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DB2: 65 this year. Life expectancy seems to be increasing about one year every two years, i.e., it's 85 now and 40 years ago it was 65 (more or less). I was thinking moving eligibility up one year every four years. I suppose one could have it 'indexed'.

Now here is another stupid little thing, and you really should know better at this point.

What matters is not total life expectancy, but *life expectancy at age 65*. This has been pointed out several times, at least.

That has not increased at anything like the rate you are claiming. The large majority of that increase has come because of diminished childhood mortality. At the time that SS was passed into law, average survival of 65-year olds at age 65 was about 14 years. It's now about 18 years.

For blue-collar workers, it has changed even less.

Recent statistics suggest it has stopped increasing entirely.


Now, aside from that, our economy is still depressed. Our workforce participation has declined substantially, and our official unemployment numbers, which are lower, are still far too high.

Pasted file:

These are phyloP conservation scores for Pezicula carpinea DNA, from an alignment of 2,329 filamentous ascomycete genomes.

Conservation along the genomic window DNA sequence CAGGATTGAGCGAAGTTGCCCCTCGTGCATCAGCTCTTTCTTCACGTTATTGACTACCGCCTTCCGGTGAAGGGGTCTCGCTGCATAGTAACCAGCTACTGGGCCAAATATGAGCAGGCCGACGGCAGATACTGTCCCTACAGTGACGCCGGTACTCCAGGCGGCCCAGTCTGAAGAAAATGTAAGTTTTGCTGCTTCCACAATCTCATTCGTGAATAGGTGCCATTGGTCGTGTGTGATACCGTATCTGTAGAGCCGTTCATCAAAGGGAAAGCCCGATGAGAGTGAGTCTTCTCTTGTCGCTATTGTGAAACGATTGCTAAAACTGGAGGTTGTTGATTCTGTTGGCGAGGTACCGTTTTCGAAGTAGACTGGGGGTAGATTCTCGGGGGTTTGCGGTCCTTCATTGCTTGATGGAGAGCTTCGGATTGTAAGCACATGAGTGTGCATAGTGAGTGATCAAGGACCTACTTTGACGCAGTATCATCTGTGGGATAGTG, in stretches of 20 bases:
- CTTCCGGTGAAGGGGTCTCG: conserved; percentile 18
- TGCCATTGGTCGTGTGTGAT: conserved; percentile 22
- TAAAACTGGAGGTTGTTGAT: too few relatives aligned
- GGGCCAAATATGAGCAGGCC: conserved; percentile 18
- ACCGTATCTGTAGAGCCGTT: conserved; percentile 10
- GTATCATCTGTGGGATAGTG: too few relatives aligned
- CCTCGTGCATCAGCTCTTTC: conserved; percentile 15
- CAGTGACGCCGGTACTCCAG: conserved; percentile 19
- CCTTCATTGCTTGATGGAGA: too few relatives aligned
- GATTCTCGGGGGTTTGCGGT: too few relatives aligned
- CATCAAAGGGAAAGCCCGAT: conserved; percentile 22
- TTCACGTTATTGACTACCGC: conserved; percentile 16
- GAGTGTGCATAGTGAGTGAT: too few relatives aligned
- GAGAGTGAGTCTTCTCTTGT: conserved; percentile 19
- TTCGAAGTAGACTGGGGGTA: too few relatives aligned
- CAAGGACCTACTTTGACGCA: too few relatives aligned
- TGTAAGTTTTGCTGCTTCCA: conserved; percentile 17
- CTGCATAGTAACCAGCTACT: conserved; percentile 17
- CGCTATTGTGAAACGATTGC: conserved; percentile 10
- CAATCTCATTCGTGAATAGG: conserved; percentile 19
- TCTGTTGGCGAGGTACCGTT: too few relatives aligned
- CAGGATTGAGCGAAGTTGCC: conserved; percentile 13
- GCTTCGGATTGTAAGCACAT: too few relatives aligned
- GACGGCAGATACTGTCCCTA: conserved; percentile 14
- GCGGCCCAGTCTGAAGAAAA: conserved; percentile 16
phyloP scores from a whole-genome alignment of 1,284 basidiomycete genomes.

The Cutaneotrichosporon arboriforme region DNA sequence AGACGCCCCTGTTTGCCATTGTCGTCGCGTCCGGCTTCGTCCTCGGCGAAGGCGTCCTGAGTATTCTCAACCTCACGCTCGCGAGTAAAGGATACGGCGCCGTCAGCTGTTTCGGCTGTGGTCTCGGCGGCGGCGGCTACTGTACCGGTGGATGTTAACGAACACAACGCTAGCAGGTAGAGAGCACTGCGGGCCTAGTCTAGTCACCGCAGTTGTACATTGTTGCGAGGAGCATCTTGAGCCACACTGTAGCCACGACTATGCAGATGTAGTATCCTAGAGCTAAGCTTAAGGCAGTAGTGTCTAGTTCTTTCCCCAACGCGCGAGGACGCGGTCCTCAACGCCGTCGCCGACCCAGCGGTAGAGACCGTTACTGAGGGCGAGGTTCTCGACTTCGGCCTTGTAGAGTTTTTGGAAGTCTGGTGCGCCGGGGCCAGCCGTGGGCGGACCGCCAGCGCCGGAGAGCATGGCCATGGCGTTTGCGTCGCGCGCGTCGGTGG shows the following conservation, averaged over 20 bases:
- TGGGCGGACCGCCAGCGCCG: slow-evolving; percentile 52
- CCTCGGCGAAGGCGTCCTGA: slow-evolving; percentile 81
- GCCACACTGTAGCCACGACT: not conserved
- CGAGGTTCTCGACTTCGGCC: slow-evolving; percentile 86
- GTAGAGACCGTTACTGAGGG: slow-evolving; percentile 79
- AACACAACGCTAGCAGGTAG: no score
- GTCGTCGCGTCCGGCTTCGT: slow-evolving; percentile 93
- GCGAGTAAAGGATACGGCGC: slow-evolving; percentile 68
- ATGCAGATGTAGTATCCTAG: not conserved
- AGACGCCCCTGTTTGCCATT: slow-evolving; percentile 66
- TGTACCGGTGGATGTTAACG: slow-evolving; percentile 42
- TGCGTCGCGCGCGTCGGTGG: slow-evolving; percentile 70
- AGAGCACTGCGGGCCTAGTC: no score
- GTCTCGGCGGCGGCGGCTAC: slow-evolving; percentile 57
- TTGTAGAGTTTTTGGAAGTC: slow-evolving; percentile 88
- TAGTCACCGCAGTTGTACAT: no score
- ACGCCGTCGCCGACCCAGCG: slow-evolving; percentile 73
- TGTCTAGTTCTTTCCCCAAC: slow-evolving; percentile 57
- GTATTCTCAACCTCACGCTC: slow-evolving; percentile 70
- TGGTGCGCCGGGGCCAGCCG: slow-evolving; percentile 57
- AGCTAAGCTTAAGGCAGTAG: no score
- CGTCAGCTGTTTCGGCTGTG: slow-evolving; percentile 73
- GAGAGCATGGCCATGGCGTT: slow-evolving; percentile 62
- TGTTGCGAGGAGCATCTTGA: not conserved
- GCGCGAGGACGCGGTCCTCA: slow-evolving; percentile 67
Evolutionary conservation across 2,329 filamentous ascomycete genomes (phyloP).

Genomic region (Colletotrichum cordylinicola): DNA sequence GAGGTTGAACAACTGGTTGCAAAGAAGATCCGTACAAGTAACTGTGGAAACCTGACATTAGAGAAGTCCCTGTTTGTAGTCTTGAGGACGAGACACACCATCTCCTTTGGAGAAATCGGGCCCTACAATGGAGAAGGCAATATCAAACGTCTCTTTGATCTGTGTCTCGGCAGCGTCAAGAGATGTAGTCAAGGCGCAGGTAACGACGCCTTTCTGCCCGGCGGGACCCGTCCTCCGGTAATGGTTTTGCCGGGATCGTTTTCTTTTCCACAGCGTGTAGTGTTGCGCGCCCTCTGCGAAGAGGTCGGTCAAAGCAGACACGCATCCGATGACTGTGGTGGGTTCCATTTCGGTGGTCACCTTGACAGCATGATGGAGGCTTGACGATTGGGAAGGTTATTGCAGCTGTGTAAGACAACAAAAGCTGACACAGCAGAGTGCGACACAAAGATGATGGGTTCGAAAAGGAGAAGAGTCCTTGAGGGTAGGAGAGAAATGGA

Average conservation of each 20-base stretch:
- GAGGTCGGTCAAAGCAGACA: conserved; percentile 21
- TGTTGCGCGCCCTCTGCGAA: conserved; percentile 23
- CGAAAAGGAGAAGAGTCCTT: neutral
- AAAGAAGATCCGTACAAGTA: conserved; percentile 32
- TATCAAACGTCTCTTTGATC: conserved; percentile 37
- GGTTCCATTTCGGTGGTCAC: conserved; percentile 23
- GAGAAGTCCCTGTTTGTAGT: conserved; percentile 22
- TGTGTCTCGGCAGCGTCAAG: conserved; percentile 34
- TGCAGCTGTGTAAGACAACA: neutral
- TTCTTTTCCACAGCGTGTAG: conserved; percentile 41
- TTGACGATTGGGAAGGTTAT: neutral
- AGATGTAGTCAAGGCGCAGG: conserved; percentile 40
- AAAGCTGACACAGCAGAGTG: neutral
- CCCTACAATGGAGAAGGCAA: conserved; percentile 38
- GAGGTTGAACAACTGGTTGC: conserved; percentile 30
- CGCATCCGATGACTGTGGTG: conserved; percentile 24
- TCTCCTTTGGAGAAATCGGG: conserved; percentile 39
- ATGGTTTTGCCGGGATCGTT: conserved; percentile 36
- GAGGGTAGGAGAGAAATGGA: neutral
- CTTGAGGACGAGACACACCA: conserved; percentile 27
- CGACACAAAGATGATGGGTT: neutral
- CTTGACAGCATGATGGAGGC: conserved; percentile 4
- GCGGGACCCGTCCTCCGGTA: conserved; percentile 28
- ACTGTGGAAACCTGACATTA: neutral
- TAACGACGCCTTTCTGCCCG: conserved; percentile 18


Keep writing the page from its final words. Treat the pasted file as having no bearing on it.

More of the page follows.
This is economic *waste*, pure and simple. People who would like to work, but cannot find work. Many have given up. This is decreased GDP, decreased tax base, increased safety-net spending.

It has been irrefutably demonstrated that cutting spending in this situation -- interest rates are zero, unemployment high -- is deflationary, and will harm GDP substantially more than the spendings cut. There is now *no* credible academic support for the proposition that cutting government spending will help the economy. Nor are there any credible case histories showing this.

Conversely, there is credible academic support showing that "multipliers" for government spending are larger than 1. Every $1 spent hiring teachers, for instance, brings something over $1.50 into the economy. (This is both argued solidly in theoretical academic papers and shown conclusively by real-life econometrics.) *AND* it decreases safety-net spending. Even the IMF (not a bastion of liberal economists) has concluded this.

Even the mild improvements in unemployment over the last several months have yielded substantial improvements in the long-term debt prognostications.

Japan, after 20 years in this situation (high unemployment, zero inflation), is just now (over the loud objections of their fiscal debt hawks) reversing course and has started spending. And, surprise, surprise! preliminary indications suggest their economy is improving!

So... why is it that you want to cut spending... now?


"For every complex problem there is an answer that is clear, simple, and wrong." -- H. L. Mencken
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